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[liberationtech] Sharing children's lives online?
cysanto at hawaii.rr.com
Wed Jan 9 04:07:34 PST 2013
All the schools my son has attended in Hawaii required parents to sign
forms allowing or disallowing the use of their children's photos, name,
and artwork in their publications, website, etc. His individual classes
have secured websites for parents only. They are only accessed by
password and you must be invited or on an approved list to gain access.
I don't know what the standard of privacy is in other states, but I
would have a big problem if a school published my child's pictures and
identified him by name on their website without my permission.
Especially if he was only 4 years old!
This was a great concern for us because we adopted our son in Hawaii
when he was 3 years old. He has an unusual first name and we were
concerned about people from his biological family recognizing him and
tracking him down.
Even if he wasn't adopted, I wouldn't want his picture and name being
used without my permission. I don't share pictures via blog or bulletin
board or facebook or twitter. The only picture I shared over the
internet is a picture of our new dog and he was wearing sunglasses!
I'm sure that other parents have complained. I'd probably organize them
if the blog wasn't immediately removed from public view.
On 1/8/2013 10:48 PM, Paul Bernal (LAW) wrote:
> Sorry to butt in, but in Europe - or at least in the UK - this would
> all be subject to data protection law, and this kind of thing would be
> very, very unlikely. In my daughter's school at least, they're very
> strong about asking permission before any photos are used, and always
> do their best to make sure people know exactly how photos etc. are
> going to be used.
> Mind you, there's another factor that I'd want to take into account
> for kids (though not pre-schoolers) which is the rights of the kids
> themselves to privacy. Under the UN CRC, they're supposed to have
> rights in accordance with their maturity and understanding, not just
> their age - and those include privacy rights. Those rights compete
> with the parents' rights - but the kids at the very least have the
> right to be consulted on the subject. I don't know many places in the
> world where this actually happens: the Convention on the Rights of the
> Child is paid little more than lip service.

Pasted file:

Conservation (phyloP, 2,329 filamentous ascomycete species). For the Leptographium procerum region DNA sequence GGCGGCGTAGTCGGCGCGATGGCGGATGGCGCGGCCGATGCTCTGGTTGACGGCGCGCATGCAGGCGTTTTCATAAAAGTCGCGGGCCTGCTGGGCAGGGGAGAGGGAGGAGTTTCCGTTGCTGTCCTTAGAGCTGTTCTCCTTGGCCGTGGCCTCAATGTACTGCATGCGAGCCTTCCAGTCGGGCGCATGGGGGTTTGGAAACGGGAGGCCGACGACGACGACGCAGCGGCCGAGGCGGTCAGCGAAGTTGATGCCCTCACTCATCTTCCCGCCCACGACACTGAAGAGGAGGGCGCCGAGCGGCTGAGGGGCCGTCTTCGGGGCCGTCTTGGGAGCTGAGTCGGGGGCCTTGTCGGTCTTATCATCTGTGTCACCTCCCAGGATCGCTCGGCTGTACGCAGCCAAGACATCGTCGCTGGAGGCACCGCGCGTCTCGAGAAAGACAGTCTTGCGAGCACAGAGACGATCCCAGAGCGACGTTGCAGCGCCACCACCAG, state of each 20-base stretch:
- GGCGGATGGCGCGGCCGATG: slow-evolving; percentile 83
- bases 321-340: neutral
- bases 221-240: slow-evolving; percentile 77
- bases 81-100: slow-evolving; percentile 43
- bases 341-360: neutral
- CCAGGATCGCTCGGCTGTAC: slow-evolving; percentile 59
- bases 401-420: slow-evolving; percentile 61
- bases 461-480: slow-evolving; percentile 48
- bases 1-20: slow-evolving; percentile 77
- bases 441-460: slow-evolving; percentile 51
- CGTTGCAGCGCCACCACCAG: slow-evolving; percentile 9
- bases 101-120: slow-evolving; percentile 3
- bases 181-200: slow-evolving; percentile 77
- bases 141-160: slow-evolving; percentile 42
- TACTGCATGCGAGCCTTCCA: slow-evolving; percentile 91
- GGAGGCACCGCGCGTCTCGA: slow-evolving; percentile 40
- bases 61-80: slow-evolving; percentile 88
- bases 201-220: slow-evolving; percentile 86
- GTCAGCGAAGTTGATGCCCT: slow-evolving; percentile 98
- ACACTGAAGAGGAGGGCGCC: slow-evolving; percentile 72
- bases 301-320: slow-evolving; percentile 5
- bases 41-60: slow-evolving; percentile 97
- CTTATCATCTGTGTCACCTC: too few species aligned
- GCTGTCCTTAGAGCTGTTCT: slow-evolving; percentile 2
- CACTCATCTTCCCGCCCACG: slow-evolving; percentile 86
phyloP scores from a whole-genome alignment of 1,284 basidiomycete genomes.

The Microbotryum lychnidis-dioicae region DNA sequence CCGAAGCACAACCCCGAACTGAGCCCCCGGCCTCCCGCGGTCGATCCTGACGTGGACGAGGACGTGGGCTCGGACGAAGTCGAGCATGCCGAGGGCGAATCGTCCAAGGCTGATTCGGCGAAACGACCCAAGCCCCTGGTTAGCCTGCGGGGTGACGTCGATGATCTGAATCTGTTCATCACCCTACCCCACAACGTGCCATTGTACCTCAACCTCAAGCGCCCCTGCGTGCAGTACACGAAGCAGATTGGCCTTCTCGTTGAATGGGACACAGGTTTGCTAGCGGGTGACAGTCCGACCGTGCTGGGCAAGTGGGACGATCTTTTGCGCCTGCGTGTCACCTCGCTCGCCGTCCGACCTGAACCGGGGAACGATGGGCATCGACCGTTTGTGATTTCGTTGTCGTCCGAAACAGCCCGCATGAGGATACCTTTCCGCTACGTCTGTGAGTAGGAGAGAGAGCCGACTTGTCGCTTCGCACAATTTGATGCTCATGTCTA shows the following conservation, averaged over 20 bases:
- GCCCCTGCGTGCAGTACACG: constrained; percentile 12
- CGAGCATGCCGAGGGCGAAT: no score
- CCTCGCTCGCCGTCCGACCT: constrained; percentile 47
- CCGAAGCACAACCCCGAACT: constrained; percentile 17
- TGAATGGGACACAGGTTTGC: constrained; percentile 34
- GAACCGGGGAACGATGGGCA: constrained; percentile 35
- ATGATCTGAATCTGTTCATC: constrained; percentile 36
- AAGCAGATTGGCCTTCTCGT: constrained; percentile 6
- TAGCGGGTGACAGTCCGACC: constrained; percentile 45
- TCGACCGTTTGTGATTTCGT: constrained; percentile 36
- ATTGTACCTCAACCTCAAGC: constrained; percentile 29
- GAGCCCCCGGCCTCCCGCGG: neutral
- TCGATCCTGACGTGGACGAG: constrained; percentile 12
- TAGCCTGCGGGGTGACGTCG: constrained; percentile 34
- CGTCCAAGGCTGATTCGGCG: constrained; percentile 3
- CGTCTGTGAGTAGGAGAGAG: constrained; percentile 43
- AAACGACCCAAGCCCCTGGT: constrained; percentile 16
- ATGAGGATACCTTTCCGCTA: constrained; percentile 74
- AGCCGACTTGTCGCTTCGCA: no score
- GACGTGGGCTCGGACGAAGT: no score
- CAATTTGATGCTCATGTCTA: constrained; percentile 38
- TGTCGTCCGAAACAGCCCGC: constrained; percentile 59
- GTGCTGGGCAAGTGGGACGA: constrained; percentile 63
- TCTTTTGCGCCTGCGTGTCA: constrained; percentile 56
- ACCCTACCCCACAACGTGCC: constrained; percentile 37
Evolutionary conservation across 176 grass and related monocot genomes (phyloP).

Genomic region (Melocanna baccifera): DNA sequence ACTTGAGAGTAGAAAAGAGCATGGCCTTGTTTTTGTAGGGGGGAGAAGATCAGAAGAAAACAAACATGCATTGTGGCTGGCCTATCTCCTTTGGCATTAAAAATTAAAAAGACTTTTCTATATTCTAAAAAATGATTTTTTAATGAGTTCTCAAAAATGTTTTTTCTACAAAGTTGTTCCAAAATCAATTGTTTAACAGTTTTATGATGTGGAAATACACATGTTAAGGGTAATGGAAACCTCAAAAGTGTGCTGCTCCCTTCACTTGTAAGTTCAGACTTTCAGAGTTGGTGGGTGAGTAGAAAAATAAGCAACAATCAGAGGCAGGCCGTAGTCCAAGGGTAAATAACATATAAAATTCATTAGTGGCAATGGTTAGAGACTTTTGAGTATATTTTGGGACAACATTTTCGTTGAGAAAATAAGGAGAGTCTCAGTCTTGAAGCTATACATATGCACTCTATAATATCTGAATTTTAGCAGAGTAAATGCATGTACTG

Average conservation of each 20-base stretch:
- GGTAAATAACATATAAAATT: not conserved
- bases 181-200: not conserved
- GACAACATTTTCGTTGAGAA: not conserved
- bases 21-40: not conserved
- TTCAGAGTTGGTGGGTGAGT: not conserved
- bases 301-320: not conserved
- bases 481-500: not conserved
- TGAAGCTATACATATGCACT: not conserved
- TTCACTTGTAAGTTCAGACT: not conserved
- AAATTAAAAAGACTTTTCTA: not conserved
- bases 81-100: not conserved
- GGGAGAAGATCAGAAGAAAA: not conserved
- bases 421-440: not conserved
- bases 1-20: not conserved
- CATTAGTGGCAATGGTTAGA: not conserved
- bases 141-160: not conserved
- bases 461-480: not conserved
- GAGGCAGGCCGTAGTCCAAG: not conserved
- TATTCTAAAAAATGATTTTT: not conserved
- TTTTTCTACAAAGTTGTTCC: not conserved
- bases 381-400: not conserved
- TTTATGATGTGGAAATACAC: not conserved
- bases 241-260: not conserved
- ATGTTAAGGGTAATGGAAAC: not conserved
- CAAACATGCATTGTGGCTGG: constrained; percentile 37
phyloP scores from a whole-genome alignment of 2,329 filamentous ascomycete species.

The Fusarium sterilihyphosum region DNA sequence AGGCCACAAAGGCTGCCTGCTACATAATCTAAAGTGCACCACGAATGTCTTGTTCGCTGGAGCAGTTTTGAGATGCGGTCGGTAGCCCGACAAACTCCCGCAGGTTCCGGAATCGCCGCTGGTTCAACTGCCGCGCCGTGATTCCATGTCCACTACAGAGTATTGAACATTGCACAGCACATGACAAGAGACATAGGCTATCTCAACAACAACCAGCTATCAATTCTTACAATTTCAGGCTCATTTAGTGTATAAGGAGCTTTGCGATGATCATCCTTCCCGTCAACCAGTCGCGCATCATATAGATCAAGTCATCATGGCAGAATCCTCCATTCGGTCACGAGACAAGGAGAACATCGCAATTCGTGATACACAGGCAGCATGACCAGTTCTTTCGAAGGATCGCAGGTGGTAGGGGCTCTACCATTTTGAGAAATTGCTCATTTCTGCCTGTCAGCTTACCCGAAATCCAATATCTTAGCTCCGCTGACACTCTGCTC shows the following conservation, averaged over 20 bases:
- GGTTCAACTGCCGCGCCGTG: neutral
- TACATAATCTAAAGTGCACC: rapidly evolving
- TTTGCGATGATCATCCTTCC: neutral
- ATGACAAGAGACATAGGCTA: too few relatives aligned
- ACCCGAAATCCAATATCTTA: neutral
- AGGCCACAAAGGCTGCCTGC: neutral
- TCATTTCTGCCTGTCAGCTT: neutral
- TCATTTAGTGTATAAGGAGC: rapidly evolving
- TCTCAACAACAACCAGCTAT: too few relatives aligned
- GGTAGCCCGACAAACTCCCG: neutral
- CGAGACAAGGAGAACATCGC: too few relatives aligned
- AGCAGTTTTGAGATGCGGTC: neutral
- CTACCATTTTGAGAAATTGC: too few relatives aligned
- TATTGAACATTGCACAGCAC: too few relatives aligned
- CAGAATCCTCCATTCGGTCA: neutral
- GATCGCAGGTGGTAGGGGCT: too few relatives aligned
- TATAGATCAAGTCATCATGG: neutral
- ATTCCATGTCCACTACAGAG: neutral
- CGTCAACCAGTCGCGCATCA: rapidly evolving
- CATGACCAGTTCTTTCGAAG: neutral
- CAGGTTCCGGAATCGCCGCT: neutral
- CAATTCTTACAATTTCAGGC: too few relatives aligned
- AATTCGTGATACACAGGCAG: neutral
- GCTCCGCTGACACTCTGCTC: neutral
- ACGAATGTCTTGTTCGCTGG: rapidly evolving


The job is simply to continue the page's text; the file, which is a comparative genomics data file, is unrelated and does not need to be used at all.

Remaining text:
> Dr Paul Bernal
> UEA Law School
> University of East Anglia
> Norwich Research Park
> Norwich NR4 7TJ
> email: paul.bernal at uea.ac.uk <mailto:paul.bernal at uea.ac.uk>
> Web: http://www.paulbernal.co.uk/
> Blog: http://paulbernal.wordpress.com/
> Twitter: @paulbernalUK
> On 9 Jan 2013, at 00:55, Brian Conley <brianc at smallworldnews.tv
> <mailto:brianc at smallworldnews.tv>>
>> Hi all,
>> Perhaps this is not the right forum, but I happen to believe it is.
>> If we care to discuss liberation tech, we ought to discuss the
>> liberation of those who have little or no capacity to choose for
>> themselves, yes?
>> What's concerning me today is a decision by my daughter's preschool.
>> They blog daily with photos and narrative stories about the kids day
>> st school. Previously, though technically "public" the blog was not
>> indexed and very difficult(impossible?) to find without the direct link.
>> At the beginning of this year they overhauled the site and are
>> publishing the blog in its entirety attached directly to the
>> preschool. That this change was done without discussion or consent of
>> parents strikes me as greatly concerning.
>> As many of you know, I'm generally one of the people saying that too
>> often libtech activists are a bit excessive in their response to the
>> forward progress of technology and social media. Am I out of bounds
>> here? Is this kind of daily blogging of a preschoolers life not a bit
>> Any advice from other colleagues, parents or otherwise, would be
>> greatly appreciated. Though I might have answers for activists and
>> civilians threatened with death or worse, this situation leaves me at
>> a loss as to how I should respond.
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